St Paul’s Cathedral Dunedin 2012
I want to draw your attention to two claims I have heard about ANZAC Day. (1) I am told that each year ANZAC Day services grow in popularity, especially among the young, and that increasingly in local communities it is the local observance at some local memorial that seems to be increasingly valued and in demand. I merely report what I have heard; I have only this anecdotal evidence – no proof of my own. (2) I am also aware of opinions and speculations that say ANZAC Day is really our national day in the sense that it commands far more respect and attention than Waitangi Day.
If this is so, then we may be fortunate observers to a strange phenomenon: (1) it is amazing that an occasion that has its roots in a military calamity nearly a century ago, has not died out with its generation of combatants but expanded into our future generations and (2) equally amazing, that this day, for all it is remembering great loss and sacrifice, has for many become a day of more significance and imaginative appeal than our official national day. How is this so?
I have no answer to offer but merely voice my hunch that the human spirit instinctively looks to where it may find hope and meaning. If that is so, then on this day, at dawn parades; in cathedrals around the country; and, most importantly, in a thousand communities; in country halls; and at various wayside shrines and memorials, we are all bound together in a common purpose that we may find hard to put into speech and which, in fact is best expressed in that time of silence that we all share.
Yesterday my attention was caught by an article in the ODT on a debate about ANZAC Day. The debate, hosted by the National Centre for Peace and Conflict Studies, presented different attitudes to Anzac Day through the contrasting images of white and red poppies. It seemed to me a valuable debate and one that allowed there to be merits on both sides. But, I wonder whether it forgot to take into account our moments of national silence on ANZAC Day.
You see, when we stand in silence on this day our thoughts are too big, too nebulous, to capture the whole horror of war in our net of speech. Imaginatively we are simply overwhelmed. Perhaps behind the mystery of this day is that somehow, almost miraculously, amidst and despite the horror and waste of conflict, human goodness somehow survived. There were heroes who were decorated for their courage on the battlefield; and there were heroes of peace who refused to fight but won admiration for their integrity – and here I especially remember Dunedin’s own Archibald Baxter; but heroism took many forms – not least at home as families endured and mothers and wives waited for the postman on his round or the dreaded telegram-bearing official on his bicycle.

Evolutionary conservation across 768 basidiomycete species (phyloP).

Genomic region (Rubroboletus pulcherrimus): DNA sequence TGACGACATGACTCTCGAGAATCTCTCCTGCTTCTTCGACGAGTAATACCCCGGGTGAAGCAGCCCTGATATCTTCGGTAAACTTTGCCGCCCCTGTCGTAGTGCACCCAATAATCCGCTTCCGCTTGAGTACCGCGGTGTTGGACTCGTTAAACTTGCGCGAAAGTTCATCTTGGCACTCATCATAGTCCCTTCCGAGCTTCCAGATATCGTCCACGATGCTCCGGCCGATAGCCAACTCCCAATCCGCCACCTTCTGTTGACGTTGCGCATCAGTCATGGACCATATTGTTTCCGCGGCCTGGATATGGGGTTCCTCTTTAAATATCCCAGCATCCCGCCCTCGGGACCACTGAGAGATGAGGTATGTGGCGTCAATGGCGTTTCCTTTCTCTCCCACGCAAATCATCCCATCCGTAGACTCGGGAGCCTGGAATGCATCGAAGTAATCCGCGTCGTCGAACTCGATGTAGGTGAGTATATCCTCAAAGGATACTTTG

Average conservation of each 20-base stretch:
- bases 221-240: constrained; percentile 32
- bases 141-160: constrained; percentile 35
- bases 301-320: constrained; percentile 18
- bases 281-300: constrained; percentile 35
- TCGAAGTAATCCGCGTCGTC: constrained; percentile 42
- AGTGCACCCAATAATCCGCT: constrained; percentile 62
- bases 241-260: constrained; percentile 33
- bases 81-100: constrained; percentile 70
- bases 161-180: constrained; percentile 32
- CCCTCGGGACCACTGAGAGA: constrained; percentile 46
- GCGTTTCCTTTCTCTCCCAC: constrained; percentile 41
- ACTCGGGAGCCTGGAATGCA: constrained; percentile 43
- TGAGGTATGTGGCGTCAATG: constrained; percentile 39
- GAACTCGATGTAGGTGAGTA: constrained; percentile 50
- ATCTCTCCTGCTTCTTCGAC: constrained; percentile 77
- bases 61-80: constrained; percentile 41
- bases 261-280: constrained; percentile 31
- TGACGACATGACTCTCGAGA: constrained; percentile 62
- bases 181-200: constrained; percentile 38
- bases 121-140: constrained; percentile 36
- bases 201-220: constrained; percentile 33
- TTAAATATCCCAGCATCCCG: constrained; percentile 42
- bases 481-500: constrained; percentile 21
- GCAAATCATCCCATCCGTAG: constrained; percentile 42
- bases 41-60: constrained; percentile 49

On this day we grieve for all the waste and all those lives lost or utterly changed; but we also want to say ‘Thank you, God’, for the countless acts of courage, decency and goodness that happened in the very midst of the carnage; those moments when we sense the best of the human spirit to be shining through; those moments, those men and women, in whom we might catch a glimpse of the best we can be.
The New Zealand war poet, Mike Subritsky, captures something of this wonderful gift of humanity in a poem from the Vietnam era and dedicated to the kiwi nurses – called ‘Sister’.
(A tribute to Pam M-T and all the Kiwi Nurses)
(A tribute to Pam M-T and all the Kiwi Nurses)
Young man, you ask me who I am,
and why I wear this faded yellow ribbon...
I am the woman, who held your dying uncle's hand,
and wrote a letter once that broke your grandma's heart.
I am she, who met the 'Dust-Off' at the door,
and carried bloodied, broken bodies through to triage.
Then cut through muddied boots and bloody combat gear,
and washed away the blood and fear and jungle.
I kept the faith when even hope was lost,
and cried within, as young lives ebbed away.
Those hours when death, frosted dying eyes,
mine, was the last smile many young men saw.
I have the voice, that blinded eyes remember,
and the touch of reassurance through the pain.
In darkest night when combat would return,
it was my name that many soldiers called.
I have dressed their wounds, and wiped away their tears,
and often read them letters sent from mum.
I hugged them close, and willed each one my strength,
and smiled and prayed that each boy made it home.
And here today, you ask me who I am...
I am the Nurse, who served in Vietnam.
Here is a triumph of the human spirit that survives despite the wars. In such things new generations continue to find hope and meaning. We thank God for it. We continue to stand in wondering silence on Anzac Day largely because of it.